Aviva Briefel is the Edward Little Professor of the English Language and Literature and Cinema Studies at Bowdoin College. She writes a lot about the horror film and is currently working on a book on the material culture of spiritualism in the nineteenth century.


  1. I have assembled these quotes from the following emails: Sephora, "Steps We're Taking to Address COVID-19," March 11, 2020; Crate&Barrel, "A Message from Our CEO," March 13, 2020; PetSmart, "Coronavirus Update," March 11, 2020; Delta, "Our Commitment to You During COVID-19 and Always," March 9, 2020; Nordstrom, "A COVID-19 Update from Nordstrom," March 17, 2020.[]
  2. Ling Ma, Severance (New York: Picador, 2018), 164.[]
  3. Ibid., 9.[]
  4. Ibid., 199. []
  5. Ibid. []
  6. Ibid., 158. []
  7. Ibid., 199.[]
  8. Ibid., 242. []
  9. One of my students last semester informed me that, since the start of the pandemic, Friends has been playing almost nonstop in his family kitchen. He described the comfort of seeing a show in which characters could resolve problems quickly, didn't have cell phones or Internet, and wore clothes that were out of fashion but still recognizable as something "we" might wear.[]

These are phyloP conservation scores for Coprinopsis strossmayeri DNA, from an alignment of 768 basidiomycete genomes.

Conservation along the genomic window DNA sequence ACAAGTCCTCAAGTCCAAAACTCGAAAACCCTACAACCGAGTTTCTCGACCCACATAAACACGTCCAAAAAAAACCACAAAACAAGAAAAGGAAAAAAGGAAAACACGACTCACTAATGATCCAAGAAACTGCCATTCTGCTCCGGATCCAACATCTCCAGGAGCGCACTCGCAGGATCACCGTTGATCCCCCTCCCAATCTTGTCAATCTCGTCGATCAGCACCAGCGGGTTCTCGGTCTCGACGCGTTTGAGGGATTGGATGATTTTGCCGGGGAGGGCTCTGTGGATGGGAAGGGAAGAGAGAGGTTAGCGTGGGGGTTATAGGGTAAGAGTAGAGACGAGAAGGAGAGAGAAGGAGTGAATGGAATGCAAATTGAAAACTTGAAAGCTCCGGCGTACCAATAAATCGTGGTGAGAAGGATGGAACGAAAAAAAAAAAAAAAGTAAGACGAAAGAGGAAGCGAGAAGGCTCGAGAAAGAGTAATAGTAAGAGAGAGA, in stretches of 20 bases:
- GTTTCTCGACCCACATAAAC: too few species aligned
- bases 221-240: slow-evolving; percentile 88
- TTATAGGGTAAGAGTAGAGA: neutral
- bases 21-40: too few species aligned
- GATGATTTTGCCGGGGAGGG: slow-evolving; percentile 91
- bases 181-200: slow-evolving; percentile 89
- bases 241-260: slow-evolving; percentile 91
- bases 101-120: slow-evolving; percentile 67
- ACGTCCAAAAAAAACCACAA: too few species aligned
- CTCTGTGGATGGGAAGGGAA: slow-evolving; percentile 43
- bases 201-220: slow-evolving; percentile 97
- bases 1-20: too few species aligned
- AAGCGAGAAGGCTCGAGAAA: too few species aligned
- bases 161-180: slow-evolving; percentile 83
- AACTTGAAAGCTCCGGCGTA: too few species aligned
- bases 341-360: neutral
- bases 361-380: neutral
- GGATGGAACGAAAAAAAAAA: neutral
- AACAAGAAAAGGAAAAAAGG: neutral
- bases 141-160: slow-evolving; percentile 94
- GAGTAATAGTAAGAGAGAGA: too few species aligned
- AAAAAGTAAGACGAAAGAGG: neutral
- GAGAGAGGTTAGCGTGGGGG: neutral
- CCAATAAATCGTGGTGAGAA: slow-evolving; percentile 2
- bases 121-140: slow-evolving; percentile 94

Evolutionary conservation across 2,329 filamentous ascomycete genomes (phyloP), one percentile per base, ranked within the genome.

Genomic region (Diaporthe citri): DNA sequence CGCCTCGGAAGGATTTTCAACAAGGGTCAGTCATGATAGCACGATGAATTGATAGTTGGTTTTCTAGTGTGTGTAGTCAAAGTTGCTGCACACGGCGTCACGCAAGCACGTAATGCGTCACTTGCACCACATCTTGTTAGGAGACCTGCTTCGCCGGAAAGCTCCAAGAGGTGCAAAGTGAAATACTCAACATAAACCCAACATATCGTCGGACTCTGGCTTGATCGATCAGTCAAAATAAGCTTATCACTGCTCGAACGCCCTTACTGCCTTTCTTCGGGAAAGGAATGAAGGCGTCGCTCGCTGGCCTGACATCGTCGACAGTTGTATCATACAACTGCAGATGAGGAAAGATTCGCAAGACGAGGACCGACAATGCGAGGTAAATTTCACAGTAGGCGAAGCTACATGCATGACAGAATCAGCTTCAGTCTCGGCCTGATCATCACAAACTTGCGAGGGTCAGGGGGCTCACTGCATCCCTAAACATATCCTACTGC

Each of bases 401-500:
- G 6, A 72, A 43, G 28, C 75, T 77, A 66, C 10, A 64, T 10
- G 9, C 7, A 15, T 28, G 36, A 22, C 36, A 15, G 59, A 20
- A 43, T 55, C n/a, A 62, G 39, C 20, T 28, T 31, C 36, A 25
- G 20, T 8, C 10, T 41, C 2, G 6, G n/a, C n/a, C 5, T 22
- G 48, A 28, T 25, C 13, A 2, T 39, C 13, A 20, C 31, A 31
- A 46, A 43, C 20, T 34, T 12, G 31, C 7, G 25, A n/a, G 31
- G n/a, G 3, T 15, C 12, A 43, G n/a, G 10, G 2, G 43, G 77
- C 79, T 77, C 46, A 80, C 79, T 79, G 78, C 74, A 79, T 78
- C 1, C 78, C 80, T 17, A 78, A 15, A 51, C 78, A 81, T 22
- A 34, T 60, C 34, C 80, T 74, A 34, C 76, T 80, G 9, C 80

10. Jia Tolentino, "Outdoor Voices Blurs the Lines between Working Out and Everything Else," New Yorker, March 18, 2019.[]
  11. Ma, Severance, 258. []
  12. Ibid. []
  13. Aviva Briefel, "'Shop 'Til You Drop!': Consumerism and Horror," in Horror after 9/11: World of Fear, Cinema of Terror, ed. Aviva Briefel and Sam J. Miller (Austin: University of Texas Press, 2011), 142-162.[]
  14. I borrow the term "Bliss Montage" from Jeanine Basinger, who uses it to describe the editing sequences used to convey the heroine's brief moments of extreme happiness in the classical woman's film: she frolics with her new beau, goes shopping, travels, gets a makeover, all in the space of a short edited sequence. Jeanine Basinger, A Woman's View: How Hollywood Spoke to Women, 1930-1960 (New York: Knopf, 1993), 8.[]
  15. Ma, Severance, 64. []
  16. Ibid., 267. []
  17. Arguably, the only blissful scene occurs when the characters discover candy machines in the food court, filled with old but still satisfying M&Ms, Hot Tamales, and Skittles that they purchase with the quarters left in the wishing well: "Buoyed by the sugar rush, the mood brightened. We could all feel it, even me. I hadn't had candy like this in forever" (165). By definition, however, a sugar rush cannot last, and the characters continue their purposeful stalking of the mall.[]
  18. Ma, Severance, 29. []
  19. Fredric Jameson, "Future City," New Left Review (May/June 2003): 76. Thank you to my colleague Morten Hansen for reminding me of this quote. Jane Hu also quotes this in her excellent New Republic review of the book: "The Office at the End of the World," New Republic, October 12, 2018. []
  20. Nana Kwame Adjei-Brenyah, "Friday Black," Friday Black (Boston: Houghton Mifflin, 2018), 108.[]
  21. Ma, Severance, 212. []
  22. "We're in this together" was one of the subject headings of Delta's COVID email updates.[]